Various cable and broadcast networks have sued the Flying J truck stop chain for substituting its own commercials for network ads in the common areas of its truck stops, service it sells to advertisers as Plaza TV.
The case was filed last month, and was not widely publicized, in part because it is apparently not seen as a particularly huge deal, either to the networks or the advertising community.
That doesn't mean it's not important in the sense of protecting copyrighted material, but rather that it is not seen as much of a threat to the TV ad base, at least according to legal and ad community sources. If so, the theory goes, the networks would have been more public about filing the suit back in April.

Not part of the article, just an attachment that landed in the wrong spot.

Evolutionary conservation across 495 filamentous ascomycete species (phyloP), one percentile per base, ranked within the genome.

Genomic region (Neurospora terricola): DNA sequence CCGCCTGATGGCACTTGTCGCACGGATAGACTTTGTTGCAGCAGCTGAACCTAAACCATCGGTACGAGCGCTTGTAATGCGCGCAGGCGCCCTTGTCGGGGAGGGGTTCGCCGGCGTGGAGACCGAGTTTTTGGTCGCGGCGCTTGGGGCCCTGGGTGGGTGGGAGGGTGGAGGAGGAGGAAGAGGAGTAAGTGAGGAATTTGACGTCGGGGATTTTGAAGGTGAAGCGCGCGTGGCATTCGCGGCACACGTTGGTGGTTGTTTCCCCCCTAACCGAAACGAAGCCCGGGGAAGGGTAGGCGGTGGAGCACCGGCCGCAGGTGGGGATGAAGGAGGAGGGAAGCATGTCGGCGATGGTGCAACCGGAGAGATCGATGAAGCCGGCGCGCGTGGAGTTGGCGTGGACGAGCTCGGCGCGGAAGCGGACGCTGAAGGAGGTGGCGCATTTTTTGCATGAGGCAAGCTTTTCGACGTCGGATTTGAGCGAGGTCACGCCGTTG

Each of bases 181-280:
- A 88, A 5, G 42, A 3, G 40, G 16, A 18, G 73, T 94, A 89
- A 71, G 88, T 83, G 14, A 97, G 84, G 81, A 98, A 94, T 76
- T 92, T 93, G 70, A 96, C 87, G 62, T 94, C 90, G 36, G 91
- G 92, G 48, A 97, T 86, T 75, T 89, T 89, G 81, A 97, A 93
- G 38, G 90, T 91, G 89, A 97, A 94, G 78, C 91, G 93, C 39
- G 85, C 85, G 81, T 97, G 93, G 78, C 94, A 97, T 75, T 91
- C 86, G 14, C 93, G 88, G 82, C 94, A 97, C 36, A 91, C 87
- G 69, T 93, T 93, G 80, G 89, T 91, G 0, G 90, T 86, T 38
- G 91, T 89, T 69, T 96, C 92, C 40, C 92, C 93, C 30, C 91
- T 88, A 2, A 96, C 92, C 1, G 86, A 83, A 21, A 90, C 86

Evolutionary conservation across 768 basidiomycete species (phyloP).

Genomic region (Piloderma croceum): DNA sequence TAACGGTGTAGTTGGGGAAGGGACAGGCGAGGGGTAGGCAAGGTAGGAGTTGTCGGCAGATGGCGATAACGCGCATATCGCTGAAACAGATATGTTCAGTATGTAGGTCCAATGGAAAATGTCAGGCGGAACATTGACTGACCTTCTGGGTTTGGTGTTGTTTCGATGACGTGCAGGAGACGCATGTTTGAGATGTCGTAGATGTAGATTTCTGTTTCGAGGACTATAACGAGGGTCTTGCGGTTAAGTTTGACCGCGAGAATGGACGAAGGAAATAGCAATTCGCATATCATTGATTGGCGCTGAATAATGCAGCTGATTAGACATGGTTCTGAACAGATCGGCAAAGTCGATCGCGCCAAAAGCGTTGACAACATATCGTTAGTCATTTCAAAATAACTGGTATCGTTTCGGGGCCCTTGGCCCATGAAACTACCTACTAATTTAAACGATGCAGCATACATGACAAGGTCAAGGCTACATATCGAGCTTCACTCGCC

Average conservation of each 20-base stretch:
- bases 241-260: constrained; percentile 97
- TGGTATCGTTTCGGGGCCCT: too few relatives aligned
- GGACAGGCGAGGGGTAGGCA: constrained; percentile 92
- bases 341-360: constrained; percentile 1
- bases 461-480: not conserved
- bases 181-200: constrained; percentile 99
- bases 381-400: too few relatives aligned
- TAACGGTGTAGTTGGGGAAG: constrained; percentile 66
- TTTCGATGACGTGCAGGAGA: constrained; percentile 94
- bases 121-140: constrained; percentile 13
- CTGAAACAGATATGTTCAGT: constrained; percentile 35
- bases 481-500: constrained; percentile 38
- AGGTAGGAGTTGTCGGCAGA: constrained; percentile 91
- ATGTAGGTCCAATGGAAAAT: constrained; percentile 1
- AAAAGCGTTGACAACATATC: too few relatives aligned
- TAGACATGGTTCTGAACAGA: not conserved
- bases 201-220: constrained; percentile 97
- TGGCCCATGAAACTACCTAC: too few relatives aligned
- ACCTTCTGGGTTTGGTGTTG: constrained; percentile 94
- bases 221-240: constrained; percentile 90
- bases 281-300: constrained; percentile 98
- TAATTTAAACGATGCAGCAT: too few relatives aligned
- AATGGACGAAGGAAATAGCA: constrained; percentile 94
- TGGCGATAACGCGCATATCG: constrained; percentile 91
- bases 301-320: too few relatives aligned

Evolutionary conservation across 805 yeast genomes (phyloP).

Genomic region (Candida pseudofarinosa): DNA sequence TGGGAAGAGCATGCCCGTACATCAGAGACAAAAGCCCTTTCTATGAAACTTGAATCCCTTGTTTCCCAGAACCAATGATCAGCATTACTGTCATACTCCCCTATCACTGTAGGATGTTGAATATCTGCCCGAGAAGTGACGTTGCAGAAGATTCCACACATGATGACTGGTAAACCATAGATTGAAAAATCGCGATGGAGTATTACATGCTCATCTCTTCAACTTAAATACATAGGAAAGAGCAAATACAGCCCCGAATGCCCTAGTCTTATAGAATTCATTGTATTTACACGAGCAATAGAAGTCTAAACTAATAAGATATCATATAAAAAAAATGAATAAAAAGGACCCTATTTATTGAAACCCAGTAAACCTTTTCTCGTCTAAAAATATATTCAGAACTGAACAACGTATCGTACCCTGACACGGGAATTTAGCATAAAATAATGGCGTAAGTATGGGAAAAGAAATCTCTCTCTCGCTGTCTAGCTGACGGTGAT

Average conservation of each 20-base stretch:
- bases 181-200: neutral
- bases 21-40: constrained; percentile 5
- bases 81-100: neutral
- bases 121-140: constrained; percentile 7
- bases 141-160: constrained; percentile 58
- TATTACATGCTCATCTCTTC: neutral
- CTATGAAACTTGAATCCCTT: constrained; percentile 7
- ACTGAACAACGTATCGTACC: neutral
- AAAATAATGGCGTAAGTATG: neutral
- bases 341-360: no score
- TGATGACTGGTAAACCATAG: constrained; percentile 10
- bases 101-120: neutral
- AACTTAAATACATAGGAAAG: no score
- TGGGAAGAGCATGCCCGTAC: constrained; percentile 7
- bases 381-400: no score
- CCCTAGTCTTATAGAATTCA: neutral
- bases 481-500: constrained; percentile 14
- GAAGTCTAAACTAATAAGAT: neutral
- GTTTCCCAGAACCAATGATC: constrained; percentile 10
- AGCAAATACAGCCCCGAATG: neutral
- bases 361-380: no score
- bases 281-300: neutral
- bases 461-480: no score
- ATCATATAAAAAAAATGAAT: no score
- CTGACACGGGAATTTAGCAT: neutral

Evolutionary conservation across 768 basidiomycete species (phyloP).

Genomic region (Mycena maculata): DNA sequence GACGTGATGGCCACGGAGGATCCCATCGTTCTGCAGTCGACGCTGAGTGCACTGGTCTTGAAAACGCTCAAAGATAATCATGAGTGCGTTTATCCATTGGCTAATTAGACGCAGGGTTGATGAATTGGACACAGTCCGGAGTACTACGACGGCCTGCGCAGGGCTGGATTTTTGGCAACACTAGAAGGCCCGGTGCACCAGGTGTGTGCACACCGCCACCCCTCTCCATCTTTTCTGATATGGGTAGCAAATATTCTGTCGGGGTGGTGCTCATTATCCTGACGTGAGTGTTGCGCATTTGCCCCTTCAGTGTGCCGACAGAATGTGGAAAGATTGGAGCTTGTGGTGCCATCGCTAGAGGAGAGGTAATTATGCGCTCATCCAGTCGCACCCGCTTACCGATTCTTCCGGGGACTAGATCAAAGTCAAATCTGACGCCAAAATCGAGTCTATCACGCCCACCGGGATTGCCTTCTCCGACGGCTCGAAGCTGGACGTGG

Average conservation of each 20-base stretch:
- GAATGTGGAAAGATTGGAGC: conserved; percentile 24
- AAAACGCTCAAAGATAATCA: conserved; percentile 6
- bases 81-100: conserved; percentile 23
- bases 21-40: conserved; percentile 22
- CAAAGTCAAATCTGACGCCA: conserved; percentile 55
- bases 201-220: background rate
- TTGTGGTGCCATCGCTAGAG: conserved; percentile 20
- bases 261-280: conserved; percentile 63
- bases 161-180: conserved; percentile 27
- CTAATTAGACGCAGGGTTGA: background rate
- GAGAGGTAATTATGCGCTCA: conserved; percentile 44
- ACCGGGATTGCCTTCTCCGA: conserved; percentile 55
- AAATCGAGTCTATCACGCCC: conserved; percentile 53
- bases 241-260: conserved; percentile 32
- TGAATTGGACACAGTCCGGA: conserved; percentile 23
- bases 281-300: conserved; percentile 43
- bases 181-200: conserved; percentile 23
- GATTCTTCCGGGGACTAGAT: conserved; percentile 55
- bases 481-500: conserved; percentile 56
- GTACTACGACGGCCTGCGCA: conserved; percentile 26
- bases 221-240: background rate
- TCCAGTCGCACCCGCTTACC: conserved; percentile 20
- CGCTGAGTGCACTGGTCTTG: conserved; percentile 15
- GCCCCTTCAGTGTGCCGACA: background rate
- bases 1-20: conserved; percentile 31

Companies often file suits against even small threats to their brands or business models to make sure they don't become larger ones.
The plaintiffs, which include ABC, CBS, Fox, and Turner, want the court to permanently enjoin the Flying J from replacing their ads with ones for trucker magazines and the like, as well as seeking unspecified damages and attorneys fees.
Among the shows whose ads were replaced, according to the complaint, were ER, Law & Order, Charmed and CNN.
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